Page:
A natural solution is to divide and conquer. Working on the MovieLens data, we first rank the movies according to the number of users who have rated them. Thus we have

 

user#(m_1) ≥  user#(m_2) ≥ … ≥ user#(m_600)

 

where user#(m_i) is the number of users that have rated the movie m_i.

 

We then divide the original MovieLens data into 10 subsets, each of which has all 943 users and 60 movies (please note we have not used up all of the moveis)

 

Data_1 has all 943 users, and movies {m_1, ..., m_60 }

 

Data_2 has all  943 users, and movies {m_61, ..., m_120 }

 

……

 

Data_10 has all 943 users, and movies {m_541, ..., m_600 }

 

 

A Case Study

To more intuitively illustrate our hybrid CF algorithms with a mixture of expertise, we provide this simple case study. The data and related results are taken from the first dataset and its CF results we used in our previous experiments; here the content dataset is the related user information of the pure rating matrix. The content dataset include the attributes of age, sex, occupation and postcode, and we take the first two digits of the postcodes.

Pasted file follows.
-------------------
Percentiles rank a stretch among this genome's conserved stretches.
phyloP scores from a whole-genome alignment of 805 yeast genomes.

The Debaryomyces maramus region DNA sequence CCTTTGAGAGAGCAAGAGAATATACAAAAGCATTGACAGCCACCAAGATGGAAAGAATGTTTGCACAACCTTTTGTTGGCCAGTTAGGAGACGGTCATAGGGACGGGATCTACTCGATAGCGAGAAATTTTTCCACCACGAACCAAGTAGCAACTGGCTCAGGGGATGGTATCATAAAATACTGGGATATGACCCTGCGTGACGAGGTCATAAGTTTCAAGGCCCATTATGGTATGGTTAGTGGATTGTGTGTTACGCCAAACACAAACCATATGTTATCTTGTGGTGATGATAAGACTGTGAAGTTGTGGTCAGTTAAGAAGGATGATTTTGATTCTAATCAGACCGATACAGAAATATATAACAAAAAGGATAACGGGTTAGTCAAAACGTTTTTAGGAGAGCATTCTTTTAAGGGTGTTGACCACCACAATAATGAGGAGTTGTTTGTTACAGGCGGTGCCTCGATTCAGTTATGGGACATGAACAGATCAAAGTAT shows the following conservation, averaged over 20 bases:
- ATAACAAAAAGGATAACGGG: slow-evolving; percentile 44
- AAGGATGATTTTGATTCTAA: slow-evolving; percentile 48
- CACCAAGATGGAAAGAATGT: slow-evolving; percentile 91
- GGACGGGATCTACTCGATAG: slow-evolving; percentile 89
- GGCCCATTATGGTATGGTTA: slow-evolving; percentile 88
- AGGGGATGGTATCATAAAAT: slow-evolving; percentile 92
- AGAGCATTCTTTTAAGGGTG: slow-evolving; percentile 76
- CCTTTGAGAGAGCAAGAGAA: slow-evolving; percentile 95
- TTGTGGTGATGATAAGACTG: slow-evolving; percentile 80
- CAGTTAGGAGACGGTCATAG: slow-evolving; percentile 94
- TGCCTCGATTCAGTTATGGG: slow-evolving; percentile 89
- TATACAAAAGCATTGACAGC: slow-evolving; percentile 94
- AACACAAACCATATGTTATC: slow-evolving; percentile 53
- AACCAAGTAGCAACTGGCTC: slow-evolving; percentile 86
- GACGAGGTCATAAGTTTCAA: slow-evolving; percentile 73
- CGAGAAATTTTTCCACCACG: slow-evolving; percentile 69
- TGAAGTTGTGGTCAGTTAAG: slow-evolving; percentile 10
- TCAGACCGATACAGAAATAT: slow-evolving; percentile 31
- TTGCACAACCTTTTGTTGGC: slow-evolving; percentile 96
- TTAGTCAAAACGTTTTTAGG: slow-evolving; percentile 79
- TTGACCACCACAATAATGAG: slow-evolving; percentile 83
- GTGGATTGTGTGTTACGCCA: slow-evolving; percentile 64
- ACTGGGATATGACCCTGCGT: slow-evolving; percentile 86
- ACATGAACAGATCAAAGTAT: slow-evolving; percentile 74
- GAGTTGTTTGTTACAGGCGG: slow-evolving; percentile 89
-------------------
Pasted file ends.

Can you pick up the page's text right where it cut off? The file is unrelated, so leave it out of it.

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technician

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Other

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Writer

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technician

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Other

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executive

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Given the above content information + rating matrix dataset. The steps to get predictions for the observed values using the sequential mixture CF (SMCF) algorithm are:

 1) Use the following training data and testing data for the first column of rating matrix for the content predictor. Make predictions for the testing data using TAN-ELR.

  

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2) Repeat the above step for each column in turn, get predictions for all of the missing values in the original rating matrix.

3) Replace missing values with their respective predicted values to form a pseudo rating matrix.

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 4) Use the Pearson correlation-based CF algorithm and all-but-one scenario. Predict a rating for each value in the pseudo rating matrix

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5) Calculate the Mean Average Error for this SMCF algorithm, only on the originally observed values for the evaluation purpose.

 

The steps to get predictions using the joint mixture CF (JMCF) algorithm: